Small things. Big impact.
At Red Nose Day, we believe in the power of small actions to create big change. Together, these actions can help build a healthy future for all children.
What does a healthy future look like?
It is providing a holistic balance of our four Red Nose Day pillars:
Safe, Healthy, Educated and Empowered.
A healthy body and mind that gives children the opportunity to achieve their hopes and dreams. Access to quality healthcare and nutritious food to ensure children can grow strong without worry. It is a space to nurture wellness, a safe place to call home, the right tools to learn, and it is empowering young people to lead us into this bright future.
We believe that every person has the power to make a difference – that a single gesture, a kind word or a small donation can transform a life. And that together, our collective actions can change the world.
Let’s create a movement for change, one nose at a time.
In nine years, we’ve raised more than $324 million to help end child poverty and positively impacted over 32 million children in America and around the world.
In the US alone, around 12 million children – that’s nearly 1 in 6 – live in poverty. Globally, about 663 million children are deprived of one or more basic needs, like food, shelter, safe drinking water, sanitation, healthcare or education.
Red Nose Day supports programs that address both the immediate needs of children living in poverty while fostering long-term, systemic change. Funds raised through Red Nose Day support programs that work to end the cycle of poverty and ensure a healthy future for all children around the world.
Donating to Red Nose Day is about so much more than money. We are investing in a brighter future for children who need our help the most. It’s about spreading awareness, cheer and inspiring action to create a world where every child has an opportunity to thrive.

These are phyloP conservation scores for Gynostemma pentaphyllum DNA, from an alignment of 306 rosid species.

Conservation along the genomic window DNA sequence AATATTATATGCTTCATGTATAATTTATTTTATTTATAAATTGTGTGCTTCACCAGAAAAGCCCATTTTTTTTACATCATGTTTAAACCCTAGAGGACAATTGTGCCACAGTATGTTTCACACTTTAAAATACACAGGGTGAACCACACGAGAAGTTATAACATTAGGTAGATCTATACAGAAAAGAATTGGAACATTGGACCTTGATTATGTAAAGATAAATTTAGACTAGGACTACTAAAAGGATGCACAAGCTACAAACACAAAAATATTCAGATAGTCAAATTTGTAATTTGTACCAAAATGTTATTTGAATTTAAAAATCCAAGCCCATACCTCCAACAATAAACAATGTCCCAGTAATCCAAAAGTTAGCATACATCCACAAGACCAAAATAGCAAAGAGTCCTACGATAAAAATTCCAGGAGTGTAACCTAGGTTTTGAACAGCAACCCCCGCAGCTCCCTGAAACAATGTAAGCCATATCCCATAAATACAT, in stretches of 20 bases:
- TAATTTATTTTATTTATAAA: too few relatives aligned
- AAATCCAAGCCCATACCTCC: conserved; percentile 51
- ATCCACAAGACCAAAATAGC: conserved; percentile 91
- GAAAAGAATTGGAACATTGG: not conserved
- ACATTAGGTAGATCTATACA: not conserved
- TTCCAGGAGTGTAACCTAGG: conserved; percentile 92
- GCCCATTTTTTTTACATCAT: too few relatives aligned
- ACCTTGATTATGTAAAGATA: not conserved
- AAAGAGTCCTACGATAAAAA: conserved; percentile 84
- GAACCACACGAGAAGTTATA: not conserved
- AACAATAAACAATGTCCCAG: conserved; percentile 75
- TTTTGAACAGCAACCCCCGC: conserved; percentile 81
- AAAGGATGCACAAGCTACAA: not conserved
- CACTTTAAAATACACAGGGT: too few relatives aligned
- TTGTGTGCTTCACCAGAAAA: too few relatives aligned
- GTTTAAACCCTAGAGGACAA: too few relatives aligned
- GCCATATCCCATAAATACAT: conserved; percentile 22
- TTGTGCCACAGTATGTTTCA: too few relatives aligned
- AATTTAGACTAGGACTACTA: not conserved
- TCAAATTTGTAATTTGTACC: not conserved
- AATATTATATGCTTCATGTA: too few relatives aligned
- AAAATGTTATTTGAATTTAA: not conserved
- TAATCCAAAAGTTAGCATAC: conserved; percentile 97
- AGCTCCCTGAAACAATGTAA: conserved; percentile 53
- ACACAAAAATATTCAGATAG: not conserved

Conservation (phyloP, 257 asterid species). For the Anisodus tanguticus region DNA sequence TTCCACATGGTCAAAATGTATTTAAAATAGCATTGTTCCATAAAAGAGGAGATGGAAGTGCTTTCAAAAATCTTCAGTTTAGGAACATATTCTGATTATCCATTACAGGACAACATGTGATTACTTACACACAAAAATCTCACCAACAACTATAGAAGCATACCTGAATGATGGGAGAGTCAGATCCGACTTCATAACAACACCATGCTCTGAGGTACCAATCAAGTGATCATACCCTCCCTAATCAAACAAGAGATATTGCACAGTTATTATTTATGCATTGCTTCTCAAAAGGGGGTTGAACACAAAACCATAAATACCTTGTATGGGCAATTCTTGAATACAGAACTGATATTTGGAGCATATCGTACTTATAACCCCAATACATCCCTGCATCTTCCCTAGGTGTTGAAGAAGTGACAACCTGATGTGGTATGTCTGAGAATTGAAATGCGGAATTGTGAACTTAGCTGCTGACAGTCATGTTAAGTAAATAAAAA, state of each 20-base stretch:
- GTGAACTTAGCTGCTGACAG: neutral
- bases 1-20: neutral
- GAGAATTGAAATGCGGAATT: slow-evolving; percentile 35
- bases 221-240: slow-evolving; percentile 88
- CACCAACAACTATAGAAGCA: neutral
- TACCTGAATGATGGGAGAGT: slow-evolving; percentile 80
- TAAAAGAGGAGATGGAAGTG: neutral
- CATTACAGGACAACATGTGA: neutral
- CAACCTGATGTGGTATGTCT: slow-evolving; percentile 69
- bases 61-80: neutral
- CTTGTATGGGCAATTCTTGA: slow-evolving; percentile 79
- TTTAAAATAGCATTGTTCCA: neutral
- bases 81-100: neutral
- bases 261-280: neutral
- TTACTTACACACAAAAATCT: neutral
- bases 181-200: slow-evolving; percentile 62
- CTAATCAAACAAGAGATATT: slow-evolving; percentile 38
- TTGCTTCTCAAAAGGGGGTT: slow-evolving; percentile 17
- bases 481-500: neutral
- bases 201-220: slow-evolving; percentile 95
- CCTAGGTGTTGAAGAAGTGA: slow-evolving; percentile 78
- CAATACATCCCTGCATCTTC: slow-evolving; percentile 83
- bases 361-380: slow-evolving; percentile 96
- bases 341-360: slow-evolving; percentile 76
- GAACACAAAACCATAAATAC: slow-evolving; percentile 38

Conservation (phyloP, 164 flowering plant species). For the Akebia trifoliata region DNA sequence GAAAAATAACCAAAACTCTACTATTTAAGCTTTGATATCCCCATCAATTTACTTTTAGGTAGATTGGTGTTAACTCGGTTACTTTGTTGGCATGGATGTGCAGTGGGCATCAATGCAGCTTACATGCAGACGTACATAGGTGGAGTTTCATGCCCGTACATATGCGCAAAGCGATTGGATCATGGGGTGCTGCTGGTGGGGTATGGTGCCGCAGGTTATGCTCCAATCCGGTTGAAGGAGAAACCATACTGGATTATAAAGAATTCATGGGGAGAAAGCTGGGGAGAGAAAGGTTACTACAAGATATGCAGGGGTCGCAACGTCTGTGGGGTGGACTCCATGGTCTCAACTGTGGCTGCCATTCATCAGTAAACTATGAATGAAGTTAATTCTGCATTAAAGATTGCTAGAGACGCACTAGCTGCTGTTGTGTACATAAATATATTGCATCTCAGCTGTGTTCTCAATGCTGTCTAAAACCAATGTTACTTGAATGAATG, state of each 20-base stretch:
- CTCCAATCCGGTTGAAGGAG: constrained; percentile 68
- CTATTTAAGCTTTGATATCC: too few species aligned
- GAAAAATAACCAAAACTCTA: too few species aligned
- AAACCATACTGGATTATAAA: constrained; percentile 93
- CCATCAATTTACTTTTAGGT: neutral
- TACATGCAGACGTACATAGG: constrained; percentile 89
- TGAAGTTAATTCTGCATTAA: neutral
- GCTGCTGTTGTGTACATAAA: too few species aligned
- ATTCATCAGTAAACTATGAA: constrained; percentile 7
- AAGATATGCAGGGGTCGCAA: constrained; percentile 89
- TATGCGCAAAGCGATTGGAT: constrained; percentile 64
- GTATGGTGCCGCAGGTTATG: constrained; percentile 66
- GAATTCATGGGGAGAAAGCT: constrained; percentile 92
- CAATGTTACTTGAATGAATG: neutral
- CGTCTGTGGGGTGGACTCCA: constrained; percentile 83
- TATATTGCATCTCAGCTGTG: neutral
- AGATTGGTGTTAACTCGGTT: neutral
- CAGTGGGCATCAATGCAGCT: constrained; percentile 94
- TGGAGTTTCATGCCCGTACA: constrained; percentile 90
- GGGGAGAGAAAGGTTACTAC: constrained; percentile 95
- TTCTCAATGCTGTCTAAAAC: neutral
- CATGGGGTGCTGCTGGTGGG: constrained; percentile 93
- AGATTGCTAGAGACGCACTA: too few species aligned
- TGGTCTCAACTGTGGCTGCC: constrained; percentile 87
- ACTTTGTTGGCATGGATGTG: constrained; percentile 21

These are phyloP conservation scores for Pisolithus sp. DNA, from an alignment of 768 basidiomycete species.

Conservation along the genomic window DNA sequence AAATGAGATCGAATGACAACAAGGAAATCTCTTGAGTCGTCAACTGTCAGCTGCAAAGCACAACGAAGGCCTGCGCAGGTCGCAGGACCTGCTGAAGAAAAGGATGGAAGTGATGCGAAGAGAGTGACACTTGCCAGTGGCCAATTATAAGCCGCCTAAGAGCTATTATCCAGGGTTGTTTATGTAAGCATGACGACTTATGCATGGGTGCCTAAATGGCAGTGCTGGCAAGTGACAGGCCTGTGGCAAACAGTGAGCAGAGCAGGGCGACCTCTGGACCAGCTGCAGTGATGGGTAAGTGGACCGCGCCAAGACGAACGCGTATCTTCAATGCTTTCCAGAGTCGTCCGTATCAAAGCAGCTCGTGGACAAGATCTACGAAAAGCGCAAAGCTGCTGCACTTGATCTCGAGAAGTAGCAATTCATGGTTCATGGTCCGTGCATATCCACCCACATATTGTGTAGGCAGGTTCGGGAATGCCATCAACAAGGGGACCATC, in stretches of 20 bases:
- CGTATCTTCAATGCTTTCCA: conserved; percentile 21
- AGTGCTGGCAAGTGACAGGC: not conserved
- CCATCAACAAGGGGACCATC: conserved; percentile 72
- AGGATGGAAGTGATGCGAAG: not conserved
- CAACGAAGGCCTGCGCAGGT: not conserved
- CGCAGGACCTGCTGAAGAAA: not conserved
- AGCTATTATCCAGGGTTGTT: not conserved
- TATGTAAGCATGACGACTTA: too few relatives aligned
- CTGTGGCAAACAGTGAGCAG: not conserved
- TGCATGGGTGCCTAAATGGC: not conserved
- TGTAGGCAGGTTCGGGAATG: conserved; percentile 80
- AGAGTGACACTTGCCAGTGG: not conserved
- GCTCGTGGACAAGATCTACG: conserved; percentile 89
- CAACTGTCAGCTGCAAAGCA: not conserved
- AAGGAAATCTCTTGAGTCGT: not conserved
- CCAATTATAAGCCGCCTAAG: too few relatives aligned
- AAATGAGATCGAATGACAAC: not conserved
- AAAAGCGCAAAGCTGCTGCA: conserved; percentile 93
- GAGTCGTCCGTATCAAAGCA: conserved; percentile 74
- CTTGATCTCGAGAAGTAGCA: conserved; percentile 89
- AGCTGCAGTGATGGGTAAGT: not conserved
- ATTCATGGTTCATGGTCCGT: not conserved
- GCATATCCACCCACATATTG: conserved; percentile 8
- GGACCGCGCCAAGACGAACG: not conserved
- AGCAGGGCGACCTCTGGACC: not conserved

Strategic Focus Areas
By supporting children and fostering change across these key strategic focus areas, we can break the cycle of poverty and create a more just world.
We help protect children from groups that have been marginalized from violence, abuse and exploitation. ‘Children on the Move’ is a core focus of this area of work, including refugee and migrant children, houseless and street-connected children, children living in foster care and alternative care settings, and children impacted by natural disasters.
We provide resources to improve children’s health by investing in partners that deliver quality healthcare services, nutrition, and access to life-saving vaccines for low-income children in the US and our target countries abroad.
We expand access to quality education, and equip children and young people to succeed at key milestones in the educational pipeline from birth through young adulthood. This includes age-appropriate support for early childhood education and college prep/workforce readiness.
We ensure that children have opportunities to develop as leaders in their communities, advocate for their rights, have increased access to economic mobility, and greater agency in shaping their futures.
Within each of our four pillars are cross-portfolio focuses that facilitate gender and racial equity,
centering the most impacted populations and building resilience.
Our approach to poverty reduction takes into account the historic marginalization of women and girls, as well as the toxic gender norms and pressures that have affected both boys and girls.
Children of color have been unduly impacted by the effects of poverty. Our grantmaking strategy considers the intersectionality of race and economic disenfranchisement.
Centering the ‘Most Impacted Populations’
Those closest to the challenges must be apart of the solution, and we prioritize working with nonprofit organizations that are led by and staffed by people from the communities being served.
We are committed to supporting programs that support and strengthen children and families by providing resources to combat the effects of poverty, and build more resilient communities.
children and young people with increased access to basic health services
children and young people enrolled in leadership development programs
meals served to children and families
homeless children helped
children received educational support